Other than Tremblay, the main cast are generally suited to their roles: Roberts as the caring, emotional but not out-of-the-ordinary matriarch; Wilson being Marley-and-Me-style dad-Wilson, the only type of Wilson worth watching; and Vidovic as the quietly resentful and thoughtful sister. As for the supporting cast, the child performers come across as wooden in their performances. Conceding that they are just kids, they may not have the experience behind them to give performances with emotional depth. But in a world of Dafne Keens, Tremblays and the likes of the Stranger Things foursome, there isn’t much room for excuses. As basic plot devices they provide obstacles or movement for Auggie in his emotional life, however it felt difficult to connect to them, bar perhaps one: Jack Will (Noah Jupe), one of the characters that gets close enough to Auggie for us to glimpse into his personal journey in getting to know Auggie. Whilst still an imperfect performance, Jupe shows a lot of promise. A little more instruction, a few more acting lessons and he could be one to watch out for in the future.
The story itself too is imperfect. As the film progresses we realise we are being shown a year in the life of Auggie, his family and his friends. Before this realisation the story is particularly jumpy, going from one struggle to the next with each one being neatly resolved either immediately or sometime later. It moves along at its own pace, events coming and going as writers Chbosky, Steven Conrad and Jack Thorne saw fit when adapting the screenplay. It could be argued that this mirrors reality: not everything happens in a straight-forward manner. However toward the end there were no real emotional turnarounds, bar one that felt like it was put in because it may have been felt that that character should feel guilt and find redemption at the very last second rather than remaining a villain of sorts, which may have worked better. Maybe the novel has more to offer in the way of emotional payoff, because the film, though not unemotional, lacks in the in that department.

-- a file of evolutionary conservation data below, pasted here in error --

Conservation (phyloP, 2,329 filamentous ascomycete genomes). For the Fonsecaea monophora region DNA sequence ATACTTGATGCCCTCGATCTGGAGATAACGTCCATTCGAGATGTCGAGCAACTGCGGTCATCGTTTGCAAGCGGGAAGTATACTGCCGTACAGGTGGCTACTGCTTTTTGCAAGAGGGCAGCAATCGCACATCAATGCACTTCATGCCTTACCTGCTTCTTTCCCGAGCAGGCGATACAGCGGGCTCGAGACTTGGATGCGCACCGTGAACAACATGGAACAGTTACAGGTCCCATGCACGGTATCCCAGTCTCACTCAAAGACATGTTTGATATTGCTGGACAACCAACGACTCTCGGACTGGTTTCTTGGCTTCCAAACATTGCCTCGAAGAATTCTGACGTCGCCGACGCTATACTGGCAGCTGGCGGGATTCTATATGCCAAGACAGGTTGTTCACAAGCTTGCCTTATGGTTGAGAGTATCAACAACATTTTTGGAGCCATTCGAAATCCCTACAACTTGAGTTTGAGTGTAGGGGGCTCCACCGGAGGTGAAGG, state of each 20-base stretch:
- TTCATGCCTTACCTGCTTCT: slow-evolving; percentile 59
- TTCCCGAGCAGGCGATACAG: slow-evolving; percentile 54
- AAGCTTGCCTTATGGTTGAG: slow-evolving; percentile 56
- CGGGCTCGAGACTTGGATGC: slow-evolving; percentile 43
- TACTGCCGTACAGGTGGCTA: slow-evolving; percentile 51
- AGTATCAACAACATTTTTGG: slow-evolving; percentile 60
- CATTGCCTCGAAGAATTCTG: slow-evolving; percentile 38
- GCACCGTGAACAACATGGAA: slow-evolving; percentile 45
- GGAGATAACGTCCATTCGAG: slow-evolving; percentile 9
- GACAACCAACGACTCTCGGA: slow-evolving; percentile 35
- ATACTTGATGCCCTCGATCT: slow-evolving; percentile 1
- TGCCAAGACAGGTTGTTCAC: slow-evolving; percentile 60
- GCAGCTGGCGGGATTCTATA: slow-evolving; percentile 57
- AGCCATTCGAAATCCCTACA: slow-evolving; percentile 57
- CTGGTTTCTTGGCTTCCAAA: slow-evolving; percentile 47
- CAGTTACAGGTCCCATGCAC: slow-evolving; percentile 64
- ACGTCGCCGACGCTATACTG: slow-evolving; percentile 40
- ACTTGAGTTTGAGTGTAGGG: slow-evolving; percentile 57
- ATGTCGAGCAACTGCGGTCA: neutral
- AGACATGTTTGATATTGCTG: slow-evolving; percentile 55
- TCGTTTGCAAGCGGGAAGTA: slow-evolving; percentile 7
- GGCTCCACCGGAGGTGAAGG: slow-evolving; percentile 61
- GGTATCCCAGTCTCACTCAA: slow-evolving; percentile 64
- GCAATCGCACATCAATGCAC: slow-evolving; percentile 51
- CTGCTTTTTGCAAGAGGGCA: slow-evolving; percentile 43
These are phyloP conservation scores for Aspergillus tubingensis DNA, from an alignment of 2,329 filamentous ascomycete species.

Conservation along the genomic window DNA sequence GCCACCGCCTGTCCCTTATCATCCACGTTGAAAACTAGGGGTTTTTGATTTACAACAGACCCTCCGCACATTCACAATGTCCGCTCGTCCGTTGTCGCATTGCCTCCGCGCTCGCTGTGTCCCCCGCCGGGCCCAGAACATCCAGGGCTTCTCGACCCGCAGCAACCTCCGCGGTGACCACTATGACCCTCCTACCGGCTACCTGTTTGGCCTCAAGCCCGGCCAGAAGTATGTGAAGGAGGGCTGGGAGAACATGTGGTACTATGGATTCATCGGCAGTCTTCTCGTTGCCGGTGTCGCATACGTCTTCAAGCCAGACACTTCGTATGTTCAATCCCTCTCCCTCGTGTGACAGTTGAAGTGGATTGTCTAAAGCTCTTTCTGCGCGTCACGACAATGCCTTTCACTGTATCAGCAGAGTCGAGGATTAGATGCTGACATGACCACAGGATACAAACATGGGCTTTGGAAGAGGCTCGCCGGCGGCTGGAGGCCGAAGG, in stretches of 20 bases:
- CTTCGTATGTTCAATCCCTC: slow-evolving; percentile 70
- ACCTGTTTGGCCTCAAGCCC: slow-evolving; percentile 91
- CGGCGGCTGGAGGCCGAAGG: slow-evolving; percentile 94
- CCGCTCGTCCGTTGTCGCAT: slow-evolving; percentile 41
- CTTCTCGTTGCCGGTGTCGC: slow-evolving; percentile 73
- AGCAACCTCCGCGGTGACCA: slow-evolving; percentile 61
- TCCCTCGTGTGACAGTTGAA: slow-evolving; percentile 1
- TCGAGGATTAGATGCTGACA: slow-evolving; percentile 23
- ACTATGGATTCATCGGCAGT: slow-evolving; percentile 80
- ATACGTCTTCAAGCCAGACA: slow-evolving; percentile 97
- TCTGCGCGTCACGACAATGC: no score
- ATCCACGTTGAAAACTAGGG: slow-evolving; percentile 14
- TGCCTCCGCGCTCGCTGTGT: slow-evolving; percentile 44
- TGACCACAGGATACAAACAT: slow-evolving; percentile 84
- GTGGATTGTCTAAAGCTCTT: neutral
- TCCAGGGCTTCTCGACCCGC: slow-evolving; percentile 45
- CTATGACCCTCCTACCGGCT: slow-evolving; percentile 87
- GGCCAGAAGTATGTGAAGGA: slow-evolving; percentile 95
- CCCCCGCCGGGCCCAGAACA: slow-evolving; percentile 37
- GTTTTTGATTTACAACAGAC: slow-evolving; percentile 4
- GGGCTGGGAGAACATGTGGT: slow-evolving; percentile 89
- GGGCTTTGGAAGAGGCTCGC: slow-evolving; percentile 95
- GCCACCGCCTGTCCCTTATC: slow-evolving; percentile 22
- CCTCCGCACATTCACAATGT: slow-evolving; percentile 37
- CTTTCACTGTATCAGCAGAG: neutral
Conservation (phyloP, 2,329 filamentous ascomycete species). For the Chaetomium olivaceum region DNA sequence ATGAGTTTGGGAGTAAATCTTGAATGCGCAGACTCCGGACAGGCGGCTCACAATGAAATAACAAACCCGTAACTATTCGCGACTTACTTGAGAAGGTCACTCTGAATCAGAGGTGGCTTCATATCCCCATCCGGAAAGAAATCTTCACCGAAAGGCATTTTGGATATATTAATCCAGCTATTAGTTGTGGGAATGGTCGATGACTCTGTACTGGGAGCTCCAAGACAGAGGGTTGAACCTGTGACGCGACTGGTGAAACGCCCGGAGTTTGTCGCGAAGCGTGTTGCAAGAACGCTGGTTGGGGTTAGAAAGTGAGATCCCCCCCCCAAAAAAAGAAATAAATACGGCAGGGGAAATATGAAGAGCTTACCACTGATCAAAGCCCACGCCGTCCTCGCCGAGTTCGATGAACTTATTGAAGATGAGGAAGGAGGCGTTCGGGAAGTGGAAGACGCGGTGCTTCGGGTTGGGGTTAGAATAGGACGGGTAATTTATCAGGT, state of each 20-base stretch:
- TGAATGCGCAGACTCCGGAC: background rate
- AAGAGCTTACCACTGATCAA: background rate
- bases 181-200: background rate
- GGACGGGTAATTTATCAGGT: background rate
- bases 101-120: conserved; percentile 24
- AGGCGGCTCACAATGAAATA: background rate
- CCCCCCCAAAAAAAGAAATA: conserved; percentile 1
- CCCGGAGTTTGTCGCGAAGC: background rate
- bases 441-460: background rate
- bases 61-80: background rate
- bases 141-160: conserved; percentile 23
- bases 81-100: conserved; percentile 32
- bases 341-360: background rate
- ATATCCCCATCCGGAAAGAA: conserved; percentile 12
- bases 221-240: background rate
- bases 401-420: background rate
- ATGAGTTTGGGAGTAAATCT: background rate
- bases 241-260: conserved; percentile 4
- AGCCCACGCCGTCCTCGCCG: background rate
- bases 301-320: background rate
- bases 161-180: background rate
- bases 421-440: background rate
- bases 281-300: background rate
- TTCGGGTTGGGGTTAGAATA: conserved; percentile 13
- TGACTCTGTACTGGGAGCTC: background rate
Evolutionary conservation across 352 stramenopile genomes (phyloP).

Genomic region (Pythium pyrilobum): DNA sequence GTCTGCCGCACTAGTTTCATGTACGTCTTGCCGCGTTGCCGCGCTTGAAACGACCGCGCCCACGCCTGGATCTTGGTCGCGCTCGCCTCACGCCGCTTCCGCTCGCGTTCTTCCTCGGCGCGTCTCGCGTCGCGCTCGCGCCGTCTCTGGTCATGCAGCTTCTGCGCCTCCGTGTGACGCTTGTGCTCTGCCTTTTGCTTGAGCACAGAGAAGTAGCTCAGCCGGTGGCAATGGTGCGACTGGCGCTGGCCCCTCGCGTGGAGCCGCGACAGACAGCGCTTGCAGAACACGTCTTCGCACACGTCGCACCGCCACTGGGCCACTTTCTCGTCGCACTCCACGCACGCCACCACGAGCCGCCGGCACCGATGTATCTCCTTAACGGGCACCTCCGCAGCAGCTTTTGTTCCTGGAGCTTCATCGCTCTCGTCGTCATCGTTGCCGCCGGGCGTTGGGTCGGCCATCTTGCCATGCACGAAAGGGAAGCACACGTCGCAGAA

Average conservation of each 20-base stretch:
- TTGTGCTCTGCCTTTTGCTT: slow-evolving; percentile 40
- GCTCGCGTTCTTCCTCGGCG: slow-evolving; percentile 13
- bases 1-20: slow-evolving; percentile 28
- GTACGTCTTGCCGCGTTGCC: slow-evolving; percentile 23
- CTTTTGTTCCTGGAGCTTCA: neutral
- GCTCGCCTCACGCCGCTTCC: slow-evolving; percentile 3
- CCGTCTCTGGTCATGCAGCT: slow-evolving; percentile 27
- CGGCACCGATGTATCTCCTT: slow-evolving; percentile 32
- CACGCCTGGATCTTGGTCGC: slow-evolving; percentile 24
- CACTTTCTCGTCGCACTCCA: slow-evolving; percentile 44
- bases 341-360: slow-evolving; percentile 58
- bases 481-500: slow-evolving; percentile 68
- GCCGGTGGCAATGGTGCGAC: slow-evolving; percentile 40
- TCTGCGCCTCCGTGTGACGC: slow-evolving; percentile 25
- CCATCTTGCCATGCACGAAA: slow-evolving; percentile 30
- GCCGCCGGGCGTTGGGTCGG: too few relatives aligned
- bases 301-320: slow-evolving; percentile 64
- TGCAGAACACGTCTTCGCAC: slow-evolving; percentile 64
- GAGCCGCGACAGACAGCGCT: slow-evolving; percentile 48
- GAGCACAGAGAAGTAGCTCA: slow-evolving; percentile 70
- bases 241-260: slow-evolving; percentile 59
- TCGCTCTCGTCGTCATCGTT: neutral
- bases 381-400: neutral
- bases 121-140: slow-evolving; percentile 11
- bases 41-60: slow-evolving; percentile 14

Ultimately this film should be a great lesson for all ages in how to treat those who are different from you, how to learn from them and how to better oneself, and it does come across that way if the mind of the viewer is open to understanding that, however the absence of any real adversity from anyone but Auggie hinders the story and leaves it feeling weak. As an audience we are drawn to Auggie, we feel for him, but struggle to really feel for anyone else. The rest of his family could have done with being fleshed out more as characters. The diversions from Auggie’s story to that of others provided a great opportunity for such a thing, but they all felt two-dimensional, each character not really facing much in the way of personal misfortune. Auggie’s story is a rare one, and because of that the stories of those around him should have been more relatable. A little more on the family and friends and a little less on Auggie would have given that emotional payoff the film should have had.